The propaganda behind North Korea leader Kim Jong Un riding a white horse up a sacred mountain

Experts said photos of North Korean leader Kim Jong Un riding a white stallion on Mount Baekdu were brimming with historical symbolism. PHOTO: REUTERS/KCNA

SEOUL - The Internet exploded with jibes and jokes when photos of North Korean leader Kim Jong Un riding a white stallion up a snow-topped mountain went viral.

Some people were worried about the welfare of the horse, some were reminded of the American fantasy drama Game of Thrones, while others edited the photos in the name of mockery and fun.

But Mr Kim - the third in the Kim family to rule North Korea - was far from horsing around.

Experts said the photos released last Wednesday (Oct 16) were brimming with historical symbolism and meant to project an image of strength - just like the kings of ancient Korea who were also fond of white horses.

Critics may laugh, but the message to the people of North Korea is clear - their leader is a powerful, legendary man who will protect the country and lead them through periods of hardship.

To go horse-riding on Mount Baekdu adds another layer of meaning. The highest peak in the North is held sacred by many Koreans as it is believed to be the nation's birthplace.

It is also said to be the birthplace of Mr Kim's late father Kim Jong Il, and where Mr Kim's grandfather Kim Il Sung - North Korea's founding leader - fought against Japanese forces riding a, you guessed it, white steed.

The Kims have "sought to cement family ties to Baekdu and piggyback on its mythology for generations", said Ms Jean Lee, Korea expert at the Washington-based Wilson Centre.

"Mount Baektu is a mystical place for Koreans, beautiful and majestic, snowbound and difficult to reach for much of the year," she told The Sunday Times.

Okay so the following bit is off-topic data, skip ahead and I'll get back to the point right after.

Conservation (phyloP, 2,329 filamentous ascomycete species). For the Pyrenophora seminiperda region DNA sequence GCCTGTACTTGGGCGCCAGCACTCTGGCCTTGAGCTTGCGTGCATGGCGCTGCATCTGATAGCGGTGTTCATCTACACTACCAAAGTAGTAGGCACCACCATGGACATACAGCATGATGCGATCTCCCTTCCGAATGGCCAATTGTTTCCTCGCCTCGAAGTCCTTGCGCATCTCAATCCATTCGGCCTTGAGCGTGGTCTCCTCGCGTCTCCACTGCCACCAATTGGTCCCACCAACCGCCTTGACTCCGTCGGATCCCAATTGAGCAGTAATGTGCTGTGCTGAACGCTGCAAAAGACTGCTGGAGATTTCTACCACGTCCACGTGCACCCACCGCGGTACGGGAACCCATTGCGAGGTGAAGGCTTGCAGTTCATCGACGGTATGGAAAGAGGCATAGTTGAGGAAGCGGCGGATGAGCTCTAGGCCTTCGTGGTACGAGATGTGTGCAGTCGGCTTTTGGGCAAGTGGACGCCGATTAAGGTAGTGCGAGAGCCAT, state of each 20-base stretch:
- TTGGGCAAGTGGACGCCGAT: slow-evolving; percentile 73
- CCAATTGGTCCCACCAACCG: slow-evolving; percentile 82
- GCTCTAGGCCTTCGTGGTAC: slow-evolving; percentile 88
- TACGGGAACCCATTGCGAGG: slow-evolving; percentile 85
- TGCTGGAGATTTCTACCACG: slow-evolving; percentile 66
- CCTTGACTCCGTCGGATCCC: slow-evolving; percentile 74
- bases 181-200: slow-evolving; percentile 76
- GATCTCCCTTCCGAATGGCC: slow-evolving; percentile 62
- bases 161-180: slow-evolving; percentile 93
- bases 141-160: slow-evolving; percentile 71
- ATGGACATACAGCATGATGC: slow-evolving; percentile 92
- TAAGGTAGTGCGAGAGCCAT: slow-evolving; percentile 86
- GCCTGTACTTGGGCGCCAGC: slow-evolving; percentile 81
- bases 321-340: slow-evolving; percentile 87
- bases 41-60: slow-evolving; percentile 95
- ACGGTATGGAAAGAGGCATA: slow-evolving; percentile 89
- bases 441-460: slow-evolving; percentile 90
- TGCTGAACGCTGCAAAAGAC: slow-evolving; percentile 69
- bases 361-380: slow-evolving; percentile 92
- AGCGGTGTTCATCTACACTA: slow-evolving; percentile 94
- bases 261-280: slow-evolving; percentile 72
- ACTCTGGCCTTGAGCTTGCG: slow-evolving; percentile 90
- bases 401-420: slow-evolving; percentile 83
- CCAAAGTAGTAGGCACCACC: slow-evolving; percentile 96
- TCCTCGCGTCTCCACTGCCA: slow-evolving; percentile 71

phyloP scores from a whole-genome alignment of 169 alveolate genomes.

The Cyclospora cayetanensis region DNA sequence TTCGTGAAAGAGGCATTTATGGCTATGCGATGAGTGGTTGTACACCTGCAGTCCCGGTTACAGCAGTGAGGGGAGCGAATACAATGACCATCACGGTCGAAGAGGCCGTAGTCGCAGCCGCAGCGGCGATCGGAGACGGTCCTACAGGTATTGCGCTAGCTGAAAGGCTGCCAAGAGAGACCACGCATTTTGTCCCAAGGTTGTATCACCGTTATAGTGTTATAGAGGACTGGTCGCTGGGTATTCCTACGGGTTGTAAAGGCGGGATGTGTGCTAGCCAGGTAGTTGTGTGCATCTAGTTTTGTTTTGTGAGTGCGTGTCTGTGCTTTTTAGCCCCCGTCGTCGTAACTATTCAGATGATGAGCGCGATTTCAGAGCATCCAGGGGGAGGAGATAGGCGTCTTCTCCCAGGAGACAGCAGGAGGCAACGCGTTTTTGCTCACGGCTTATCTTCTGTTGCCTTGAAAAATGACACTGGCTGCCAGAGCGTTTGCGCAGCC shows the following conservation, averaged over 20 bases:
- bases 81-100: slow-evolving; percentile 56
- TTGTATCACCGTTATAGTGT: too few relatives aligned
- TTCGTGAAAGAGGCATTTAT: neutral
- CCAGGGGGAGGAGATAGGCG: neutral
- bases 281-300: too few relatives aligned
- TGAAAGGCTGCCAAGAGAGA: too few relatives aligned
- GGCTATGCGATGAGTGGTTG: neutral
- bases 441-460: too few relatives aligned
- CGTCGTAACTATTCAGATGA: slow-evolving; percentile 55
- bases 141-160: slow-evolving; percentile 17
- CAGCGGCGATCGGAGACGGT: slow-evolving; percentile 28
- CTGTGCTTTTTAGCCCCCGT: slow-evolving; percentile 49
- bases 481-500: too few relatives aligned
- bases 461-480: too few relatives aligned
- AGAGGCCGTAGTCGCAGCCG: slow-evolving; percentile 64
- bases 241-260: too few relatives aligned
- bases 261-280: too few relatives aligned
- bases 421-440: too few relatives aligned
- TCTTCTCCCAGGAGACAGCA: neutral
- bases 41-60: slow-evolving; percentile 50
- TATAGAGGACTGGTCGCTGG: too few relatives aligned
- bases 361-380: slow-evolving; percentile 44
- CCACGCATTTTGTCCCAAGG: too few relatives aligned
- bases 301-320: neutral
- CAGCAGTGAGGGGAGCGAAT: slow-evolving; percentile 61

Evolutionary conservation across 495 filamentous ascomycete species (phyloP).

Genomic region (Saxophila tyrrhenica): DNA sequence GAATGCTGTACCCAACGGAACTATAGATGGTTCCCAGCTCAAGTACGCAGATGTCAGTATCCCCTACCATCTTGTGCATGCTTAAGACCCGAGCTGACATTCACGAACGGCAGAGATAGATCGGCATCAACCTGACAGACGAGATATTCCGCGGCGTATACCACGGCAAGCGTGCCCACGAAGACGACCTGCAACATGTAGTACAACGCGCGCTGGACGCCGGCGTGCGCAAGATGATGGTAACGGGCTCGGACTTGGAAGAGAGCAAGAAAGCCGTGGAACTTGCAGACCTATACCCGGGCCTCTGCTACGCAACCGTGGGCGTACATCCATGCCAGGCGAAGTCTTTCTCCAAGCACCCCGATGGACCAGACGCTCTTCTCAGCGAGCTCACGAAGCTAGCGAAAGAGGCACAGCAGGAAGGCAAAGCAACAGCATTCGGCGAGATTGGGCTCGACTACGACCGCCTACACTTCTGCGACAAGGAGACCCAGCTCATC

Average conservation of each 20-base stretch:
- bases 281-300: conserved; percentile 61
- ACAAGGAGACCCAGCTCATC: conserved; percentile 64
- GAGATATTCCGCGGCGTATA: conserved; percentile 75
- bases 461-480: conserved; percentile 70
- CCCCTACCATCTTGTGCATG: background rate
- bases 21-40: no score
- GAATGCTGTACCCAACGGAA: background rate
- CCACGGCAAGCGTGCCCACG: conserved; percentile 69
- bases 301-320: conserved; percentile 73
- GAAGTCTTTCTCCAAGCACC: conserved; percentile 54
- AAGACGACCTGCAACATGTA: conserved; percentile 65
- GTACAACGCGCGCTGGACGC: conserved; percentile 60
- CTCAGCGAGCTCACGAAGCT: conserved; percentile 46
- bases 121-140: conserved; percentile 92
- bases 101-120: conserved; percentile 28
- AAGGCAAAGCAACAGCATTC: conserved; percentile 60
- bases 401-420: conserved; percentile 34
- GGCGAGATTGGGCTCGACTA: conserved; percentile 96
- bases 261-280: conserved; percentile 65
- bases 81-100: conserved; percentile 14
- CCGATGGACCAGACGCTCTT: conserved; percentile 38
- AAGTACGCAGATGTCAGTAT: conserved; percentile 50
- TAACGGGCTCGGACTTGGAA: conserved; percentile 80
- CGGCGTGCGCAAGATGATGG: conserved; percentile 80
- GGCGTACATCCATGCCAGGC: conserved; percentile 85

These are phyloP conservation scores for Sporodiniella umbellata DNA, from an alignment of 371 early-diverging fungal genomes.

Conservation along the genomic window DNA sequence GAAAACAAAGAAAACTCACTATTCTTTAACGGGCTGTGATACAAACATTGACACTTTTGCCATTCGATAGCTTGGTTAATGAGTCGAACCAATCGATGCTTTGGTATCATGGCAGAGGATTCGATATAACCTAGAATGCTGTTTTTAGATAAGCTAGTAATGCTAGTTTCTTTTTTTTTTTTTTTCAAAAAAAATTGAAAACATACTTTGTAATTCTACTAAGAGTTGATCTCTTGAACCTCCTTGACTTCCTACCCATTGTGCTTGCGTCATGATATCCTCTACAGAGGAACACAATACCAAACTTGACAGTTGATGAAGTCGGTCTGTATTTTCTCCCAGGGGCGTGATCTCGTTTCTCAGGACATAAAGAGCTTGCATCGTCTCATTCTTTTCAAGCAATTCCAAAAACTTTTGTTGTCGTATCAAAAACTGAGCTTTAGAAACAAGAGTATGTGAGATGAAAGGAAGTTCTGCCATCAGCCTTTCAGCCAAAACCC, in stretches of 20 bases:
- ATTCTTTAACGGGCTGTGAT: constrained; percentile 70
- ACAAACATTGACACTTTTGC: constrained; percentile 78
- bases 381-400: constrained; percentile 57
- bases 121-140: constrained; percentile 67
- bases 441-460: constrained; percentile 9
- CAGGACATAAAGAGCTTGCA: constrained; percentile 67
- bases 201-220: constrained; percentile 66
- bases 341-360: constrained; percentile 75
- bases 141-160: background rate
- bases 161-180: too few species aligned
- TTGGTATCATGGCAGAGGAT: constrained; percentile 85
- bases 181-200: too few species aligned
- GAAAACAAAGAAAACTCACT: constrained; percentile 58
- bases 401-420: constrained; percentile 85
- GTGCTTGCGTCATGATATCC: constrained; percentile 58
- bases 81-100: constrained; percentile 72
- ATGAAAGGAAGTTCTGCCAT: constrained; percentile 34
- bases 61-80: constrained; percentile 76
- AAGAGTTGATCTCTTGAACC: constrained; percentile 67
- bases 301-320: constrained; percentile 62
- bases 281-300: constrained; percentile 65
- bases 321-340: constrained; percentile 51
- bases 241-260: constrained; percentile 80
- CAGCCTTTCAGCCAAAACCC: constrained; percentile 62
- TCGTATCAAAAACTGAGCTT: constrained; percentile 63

"With the visit ... Kim Jong Un is seeking to shore up the propaganda around his leadership and his 'right' to rule."

Ms Lee added that Mr Kim's photos reminded her of the images of ancient warriors seen in North Korean books, especially King Tongmyong of ancient Goguryeo (37BC-668AD).

She tweeted a composite photo of the two leaders, noting that Mr Kim is "seeking to draw a direct line to Korea's ancient monarchs".

Ms Lee, who used to be based in Pyongyang, said the king's photo is found in a book she brought out of North Korea, which quotes Mr Kim's father Kim Jong Il urging North Koreans to remember the Kim family lineage going back to King Tongmyong.

"Kim Jong Un has embraced the spirit of Tongmyong," she said, adding that the leader even ordered the country's top animation studio to produce new episodes of Boy General, a popular cartoon depicting the Goguryeo era.

"I find it interesting that Kim is highlighting a monarchy that both fought off foes from China and worked with them to reunify the peninsula."

The timing is also key.

Mr Kim is known to visit Mount Baekdu before every major policy change, such as seeking rapprochement with South Korea and dialogue with the United States early last year.

Talks have stalled over unbridgeable differences between the two sides, and North Korea walked out of the last round of working-level talks held in Sweden two weeks ago. Pyongyang has repeatedly urged Washington to be more flexible.

Ms Lee said the North Korean leader clearly "feels the need to strengthen his legitimacy and right to rule" now.

"He may feel vulnerable in the wake of the breakdown of talks with the US, or he may be shoring up to take the country in a different direction and is trying to project an image of strength before he makes that next move," she noted.

Dr Andray Abrahamian, senior adjunct fellow of the Pacific Forum think-tank, cited state media reports that Mr Kim's trip was aimed at making a decision on the country's strategic line while achieving prosperity on its own braving all headwinds, adding that it is possible that the leader is "preparing his people and the international community for the prospect of no deal and more conflict with the US".

But "there is sufficient vagueness in the language that he still has a lot of optionality", Dr Abrahamian told The Sunday Times.

North Korea's Kim dynasty are not the only ones partial to horses, though.

Many social media users pointed out similarities between Mr Kim's photo and a shirtless image of Russian President Vladimir Putin riding a horse in Siberia in 2009.

Former US President Ronald Reagan and former British Prime Minister Winston Churchill were also horse lovers, noted Dr Abrahamian.

"Horses have been used by leaders forever to demonstrate power, ruggedness and vitality," he said.

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